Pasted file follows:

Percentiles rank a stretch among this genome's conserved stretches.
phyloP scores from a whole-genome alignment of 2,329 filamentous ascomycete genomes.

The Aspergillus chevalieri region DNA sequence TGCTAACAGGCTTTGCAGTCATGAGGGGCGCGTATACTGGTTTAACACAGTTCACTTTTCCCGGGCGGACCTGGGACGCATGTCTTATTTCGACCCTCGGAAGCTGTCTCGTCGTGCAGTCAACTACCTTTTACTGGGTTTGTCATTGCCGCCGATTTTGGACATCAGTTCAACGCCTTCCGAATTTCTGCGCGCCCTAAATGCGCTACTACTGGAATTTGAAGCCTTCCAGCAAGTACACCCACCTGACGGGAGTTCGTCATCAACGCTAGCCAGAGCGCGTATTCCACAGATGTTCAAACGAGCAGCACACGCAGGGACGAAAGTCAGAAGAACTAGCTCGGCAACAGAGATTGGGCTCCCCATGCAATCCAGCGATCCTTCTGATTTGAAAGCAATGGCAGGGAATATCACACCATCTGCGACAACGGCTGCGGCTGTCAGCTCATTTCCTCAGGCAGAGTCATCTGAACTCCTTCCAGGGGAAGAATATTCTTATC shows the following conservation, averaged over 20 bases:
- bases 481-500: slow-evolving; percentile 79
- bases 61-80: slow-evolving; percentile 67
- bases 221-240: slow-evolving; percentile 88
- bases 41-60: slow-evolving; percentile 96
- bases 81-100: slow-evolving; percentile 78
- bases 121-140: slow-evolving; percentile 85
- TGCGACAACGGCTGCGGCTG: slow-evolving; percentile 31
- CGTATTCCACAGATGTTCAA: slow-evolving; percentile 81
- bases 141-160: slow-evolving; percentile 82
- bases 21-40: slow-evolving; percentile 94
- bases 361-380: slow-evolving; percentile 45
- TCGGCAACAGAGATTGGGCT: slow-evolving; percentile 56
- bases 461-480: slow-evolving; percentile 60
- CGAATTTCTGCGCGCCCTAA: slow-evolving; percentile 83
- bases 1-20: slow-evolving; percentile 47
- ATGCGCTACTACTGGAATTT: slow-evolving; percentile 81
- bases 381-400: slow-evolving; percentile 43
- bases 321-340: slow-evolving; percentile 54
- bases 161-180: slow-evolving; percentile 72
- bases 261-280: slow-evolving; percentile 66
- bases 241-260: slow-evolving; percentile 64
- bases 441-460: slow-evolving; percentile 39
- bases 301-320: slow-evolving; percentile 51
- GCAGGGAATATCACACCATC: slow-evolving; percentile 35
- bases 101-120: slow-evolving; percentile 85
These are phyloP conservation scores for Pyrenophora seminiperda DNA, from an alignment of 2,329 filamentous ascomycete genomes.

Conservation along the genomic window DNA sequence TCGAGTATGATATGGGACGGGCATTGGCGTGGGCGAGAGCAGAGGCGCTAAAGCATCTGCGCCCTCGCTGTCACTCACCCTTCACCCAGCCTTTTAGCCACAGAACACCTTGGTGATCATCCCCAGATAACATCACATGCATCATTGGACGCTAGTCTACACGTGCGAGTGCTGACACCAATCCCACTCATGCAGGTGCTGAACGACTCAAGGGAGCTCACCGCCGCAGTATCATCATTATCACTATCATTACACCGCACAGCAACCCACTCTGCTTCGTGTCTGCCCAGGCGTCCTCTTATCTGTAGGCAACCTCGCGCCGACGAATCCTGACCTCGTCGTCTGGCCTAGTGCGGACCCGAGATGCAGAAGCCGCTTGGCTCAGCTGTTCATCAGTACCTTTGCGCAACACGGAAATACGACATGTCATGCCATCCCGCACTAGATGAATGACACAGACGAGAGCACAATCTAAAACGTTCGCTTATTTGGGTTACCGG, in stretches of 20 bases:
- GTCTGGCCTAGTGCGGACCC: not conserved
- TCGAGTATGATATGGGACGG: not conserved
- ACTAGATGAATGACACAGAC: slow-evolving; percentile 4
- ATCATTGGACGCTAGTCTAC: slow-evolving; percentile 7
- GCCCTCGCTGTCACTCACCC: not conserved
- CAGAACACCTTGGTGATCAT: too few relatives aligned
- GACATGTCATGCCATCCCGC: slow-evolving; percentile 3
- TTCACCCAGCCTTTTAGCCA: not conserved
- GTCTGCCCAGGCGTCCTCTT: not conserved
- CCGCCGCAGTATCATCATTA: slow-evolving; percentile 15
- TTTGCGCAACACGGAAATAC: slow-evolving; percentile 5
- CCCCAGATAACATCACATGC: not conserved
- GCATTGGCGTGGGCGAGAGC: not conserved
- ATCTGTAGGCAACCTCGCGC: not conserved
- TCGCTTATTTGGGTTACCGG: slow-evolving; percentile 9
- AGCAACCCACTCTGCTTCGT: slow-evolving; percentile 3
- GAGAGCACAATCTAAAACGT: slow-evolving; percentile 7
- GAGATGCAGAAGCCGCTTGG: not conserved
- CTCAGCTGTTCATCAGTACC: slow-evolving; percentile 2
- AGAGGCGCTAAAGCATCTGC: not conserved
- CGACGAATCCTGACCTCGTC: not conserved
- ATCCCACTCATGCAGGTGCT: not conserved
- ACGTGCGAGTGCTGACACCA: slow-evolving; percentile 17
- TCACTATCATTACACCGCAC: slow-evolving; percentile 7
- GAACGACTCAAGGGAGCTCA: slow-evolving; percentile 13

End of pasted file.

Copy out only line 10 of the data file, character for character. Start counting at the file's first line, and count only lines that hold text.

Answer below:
- TGCGACAACGGCTGCGGCTG: slow-evolving; percentile 31